My computer’s perpetually slow and I suspect it’s because of how many apps are running in background. On Windows 10 Creators Update, how can I clean things up and prevent programs running in background at all?
The Windows 10 Creators Update is an early release of the next iteration of Microsoft Windows 10, so while we can talk about it, I should note that what we change might not be exactly how this next version of Windows (10.2? 10.1.1?) will be shipped to every customer worldwide. Then again, heck, that’s the state of modern software anyway, so you never know if your version is bit-for-bit identical to my version of a given program anyway, right? Ah, the fun of perpetual beta releases!
There are a number of reasons that your Windows PC could be running slow, not the least of which is that you might need to defrag your hard drive or that you might be infected by malware that’s busy being remotely controlled by bad guys and consuming all your CPU resources! For the former, check Microsoft’s useful help page how to defrag your disk, and for the latter, well, I hope you already have a comprehensive anti-virus and anti-malware solution in place. For sure let Windows Defender run a scan as a first step.
Assuming all that’s clean, let’s have a look at what apps you have running in background on your Windows 10 Creators Update system. In previous versions of Windows, you were actually forced to turn off background apps one by one, but Creators Update gives you a master switch to disable everything with a single click. Super handy. Let’s check it out!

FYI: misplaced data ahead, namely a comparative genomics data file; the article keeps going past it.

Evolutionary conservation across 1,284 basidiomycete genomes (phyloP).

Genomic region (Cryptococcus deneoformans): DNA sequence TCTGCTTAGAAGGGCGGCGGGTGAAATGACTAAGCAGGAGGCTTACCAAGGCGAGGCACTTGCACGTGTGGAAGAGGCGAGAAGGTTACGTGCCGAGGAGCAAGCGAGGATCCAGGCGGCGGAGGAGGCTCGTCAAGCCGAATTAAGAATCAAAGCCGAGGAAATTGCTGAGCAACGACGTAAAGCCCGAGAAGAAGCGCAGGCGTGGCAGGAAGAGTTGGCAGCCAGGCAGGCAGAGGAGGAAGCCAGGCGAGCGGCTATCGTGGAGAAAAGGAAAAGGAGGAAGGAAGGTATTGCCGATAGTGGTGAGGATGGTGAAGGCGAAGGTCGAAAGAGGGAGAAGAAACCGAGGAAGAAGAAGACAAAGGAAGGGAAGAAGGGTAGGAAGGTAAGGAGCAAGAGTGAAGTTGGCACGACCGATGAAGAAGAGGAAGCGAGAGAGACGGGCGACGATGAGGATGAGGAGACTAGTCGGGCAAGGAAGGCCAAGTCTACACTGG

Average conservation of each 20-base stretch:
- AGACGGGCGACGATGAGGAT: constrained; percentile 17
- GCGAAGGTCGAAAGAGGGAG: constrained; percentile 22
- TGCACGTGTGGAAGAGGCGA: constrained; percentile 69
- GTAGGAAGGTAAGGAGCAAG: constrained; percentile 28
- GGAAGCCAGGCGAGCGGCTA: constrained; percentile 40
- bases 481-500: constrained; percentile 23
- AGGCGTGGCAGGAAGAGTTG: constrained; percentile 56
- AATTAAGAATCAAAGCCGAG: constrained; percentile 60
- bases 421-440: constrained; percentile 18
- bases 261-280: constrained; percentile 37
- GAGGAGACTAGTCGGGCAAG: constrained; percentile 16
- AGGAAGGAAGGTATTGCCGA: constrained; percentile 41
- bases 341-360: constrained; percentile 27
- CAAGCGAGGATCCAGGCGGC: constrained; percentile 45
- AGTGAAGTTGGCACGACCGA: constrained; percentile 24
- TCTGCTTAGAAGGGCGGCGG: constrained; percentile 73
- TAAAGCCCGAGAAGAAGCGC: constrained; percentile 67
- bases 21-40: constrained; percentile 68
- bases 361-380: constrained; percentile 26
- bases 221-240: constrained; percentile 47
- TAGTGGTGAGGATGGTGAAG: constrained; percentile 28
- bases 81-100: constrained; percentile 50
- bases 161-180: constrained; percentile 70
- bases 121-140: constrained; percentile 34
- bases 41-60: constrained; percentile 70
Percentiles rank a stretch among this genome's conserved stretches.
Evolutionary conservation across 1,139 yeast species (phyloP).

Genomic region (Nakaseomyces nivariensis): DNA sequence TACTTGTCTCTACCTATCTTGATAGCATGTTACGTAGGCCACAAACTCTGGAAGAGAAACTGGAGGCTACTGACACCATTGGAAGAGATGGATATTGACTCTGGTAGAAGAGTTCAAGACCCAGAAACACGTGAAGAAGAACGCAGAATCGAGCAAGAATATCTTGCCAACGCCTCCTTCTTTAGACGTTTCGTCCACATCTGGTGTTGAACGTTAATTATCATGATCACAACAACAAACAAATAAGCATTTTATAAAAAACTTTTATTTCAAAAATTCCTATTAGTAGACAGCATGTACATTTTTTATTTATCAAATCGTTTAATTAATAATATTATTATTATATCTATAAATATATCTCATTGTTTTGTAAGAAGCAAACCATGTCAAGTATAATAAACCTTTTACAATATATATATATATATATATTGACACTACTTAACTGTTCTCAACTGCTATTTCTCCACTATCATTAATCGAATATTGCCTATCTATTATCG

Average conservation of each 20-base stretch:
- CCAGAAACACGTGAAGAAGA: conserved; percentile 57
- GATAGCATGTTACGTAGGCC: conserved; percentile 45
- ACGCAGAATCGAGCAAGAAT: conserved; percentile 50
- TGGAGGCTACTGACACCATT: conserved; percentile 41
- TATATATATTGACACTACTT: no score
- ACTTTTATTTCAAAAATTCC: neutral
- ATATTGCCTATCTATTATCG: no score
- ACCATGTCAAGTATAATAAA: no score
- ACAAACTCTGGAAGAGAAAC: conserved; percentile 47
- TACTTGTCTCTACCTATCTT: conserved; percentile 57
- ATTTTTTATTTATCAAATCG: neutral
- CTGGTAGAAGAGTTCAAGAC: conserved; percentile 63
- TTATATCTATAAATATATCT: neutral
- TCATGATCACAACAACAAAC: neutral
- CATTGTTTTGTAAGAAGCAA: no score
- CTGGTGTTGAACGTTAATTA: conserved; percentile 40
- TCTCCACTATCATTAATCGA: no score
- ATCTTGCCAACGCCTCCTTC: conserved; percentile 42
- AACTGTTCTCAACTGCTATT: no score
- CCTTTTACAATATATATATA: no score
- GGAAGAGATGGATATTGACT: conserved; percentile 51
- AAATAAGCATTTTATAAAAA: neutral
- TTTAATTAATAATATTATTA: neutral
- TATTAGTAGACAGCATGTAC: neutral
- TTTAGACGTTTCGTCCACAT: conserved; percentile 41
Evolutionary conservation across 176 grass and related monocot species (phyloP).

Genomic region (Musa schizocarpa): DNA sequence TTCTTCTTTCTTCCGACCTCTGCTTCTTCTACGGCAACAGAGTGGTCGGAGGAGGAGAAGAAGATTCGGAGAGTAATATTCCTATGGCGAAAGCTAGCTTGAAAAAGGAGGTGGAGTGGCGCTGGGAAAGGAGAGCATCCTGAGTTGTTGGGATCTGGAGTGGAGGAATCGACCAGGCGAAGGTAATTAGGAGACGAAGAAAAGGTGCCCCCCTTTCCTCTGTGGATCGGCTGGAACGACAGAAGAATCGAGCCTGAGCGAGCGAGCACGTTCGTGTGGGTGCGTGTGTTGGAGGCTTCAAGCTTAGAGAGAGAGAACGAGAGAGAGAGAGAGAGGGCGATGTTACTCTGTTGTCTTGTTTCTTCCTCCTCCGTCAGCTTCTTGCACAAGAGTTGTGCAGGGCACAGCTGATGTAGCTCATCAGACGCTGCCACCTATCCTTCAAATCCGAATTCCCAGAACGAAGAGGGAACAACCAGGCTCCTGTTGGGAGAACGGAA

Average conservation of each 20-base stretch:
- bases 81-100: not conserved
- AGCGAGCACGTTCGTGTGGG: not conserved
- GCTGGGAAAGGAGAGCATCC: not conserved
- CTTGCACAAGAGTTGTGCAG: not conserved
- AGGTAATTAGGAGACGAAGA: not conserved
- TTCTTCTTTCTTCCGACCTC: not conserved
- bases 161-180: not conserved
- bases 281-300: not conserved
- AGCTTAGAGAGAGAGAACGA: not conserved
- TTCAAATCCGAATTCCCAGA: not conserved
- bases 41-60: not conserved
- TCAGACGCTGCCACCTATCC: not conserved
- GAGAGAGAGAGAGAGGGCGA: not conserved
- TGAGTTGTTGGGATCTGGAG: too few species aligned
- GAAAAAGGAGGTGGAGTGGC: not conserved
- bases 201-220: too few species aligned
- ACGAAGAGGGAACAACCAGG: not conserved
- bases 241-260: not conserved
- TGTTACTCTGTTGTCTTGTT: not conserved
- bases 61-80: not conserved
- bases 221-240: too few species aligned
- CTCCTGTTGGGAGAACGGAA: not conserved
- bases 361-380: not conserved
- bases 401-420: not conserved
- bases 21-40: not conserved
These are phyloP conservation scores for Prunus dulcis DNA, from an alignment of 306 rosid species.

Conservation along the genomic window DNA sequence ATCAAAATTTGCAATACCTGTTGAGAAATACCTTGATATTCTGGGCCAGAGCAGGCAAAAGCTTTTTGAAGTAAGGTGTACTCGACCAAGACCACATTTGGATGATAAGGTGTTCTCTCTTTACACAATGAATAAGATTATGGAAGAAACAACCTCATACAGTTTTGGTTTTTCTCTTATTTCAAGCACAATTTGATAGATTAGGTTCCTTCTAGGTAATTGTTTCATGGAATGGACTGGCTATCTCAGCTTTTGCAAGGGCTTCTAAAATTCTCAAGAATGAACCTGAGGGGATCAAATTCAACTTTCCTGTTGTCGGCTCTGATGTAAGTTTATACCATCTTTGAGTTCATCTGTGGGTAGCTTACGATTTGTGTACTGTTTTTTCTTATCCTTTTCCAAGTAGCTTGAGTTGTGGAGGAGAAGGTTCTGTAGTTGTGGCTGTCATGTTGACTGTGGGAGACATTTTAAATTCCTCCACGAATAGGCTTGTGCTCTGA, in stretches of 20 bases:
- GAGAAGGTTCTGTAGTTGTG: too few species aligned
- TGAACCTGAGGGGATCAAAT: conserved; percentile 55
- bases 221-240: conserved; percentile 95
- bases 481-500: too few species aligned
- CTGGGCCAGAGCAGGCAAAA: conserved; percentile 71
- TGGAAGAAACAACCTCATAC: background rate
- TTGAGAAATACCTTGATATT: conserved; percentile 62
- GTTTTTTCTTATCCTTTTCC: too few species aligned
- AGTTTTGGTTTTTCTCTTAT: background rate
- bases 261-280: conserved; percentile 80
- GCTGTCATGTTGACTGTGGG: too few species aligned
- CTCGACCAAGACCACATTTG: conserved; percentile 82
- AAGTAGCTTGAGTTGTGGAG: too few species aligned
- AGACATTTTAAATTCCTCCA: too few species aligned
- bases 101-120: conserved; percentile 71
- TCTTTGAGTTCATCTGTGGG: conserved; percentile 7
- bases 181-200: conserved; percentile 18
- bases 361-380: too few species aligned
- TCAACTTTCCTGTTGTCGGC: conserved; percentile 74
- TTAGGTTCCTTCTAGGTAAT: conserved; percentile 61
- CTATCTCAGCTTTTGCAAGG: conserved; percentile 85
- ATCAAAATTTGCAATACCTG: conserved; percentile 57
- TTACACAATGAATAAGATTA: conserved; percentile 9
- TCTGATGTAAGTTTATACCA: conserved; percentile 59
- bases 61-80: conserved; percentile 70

To get to the right Control Panel, you might be tempted to just do a Windows (Cortana) search for “background” but that’s not quite right:
Background settings are to do with the appearance of your desktop. Not the right thing.
Instead, keep typing and search for “background app” instead. Voila!
That’s more like it! Click on the suggested match or just press Enter (or Return) to select it.
Now you’ll be looking at your background apps control window in your Windows 10- Settings and Preferences:
You can see the master switch right there at the top: Let apps run in the background. In general I recommend that you do let some apps or programs run in the background, actually, because there are some, like alarms, that aren’t going to work if they have to be in the foreground or they’re prevented from getting any system resources. Still, as a debugging technique, you can certainly turn OFF this capability for all apps with a single click then run your computer for a few hours and see what works and doesn’t work. Does it speed up? I hope so!
For plan b, simply scroll down and have a look at which apps are asking for background permission. Some are rather inexplicable:
Why does the Amazon app need to run in the background? I have no idea. That’s an example of a program that seems like it can be safely disabled without adversely affecting your experience on your Windows 10 computer. To do so, simply click on the switch. Now it’s OFF:
That’s all there is to it. Either app by app or en masse, now you know how to control which apps can run in the background on your computer. As I said earlier, I hope that helps you eke more performance out of it!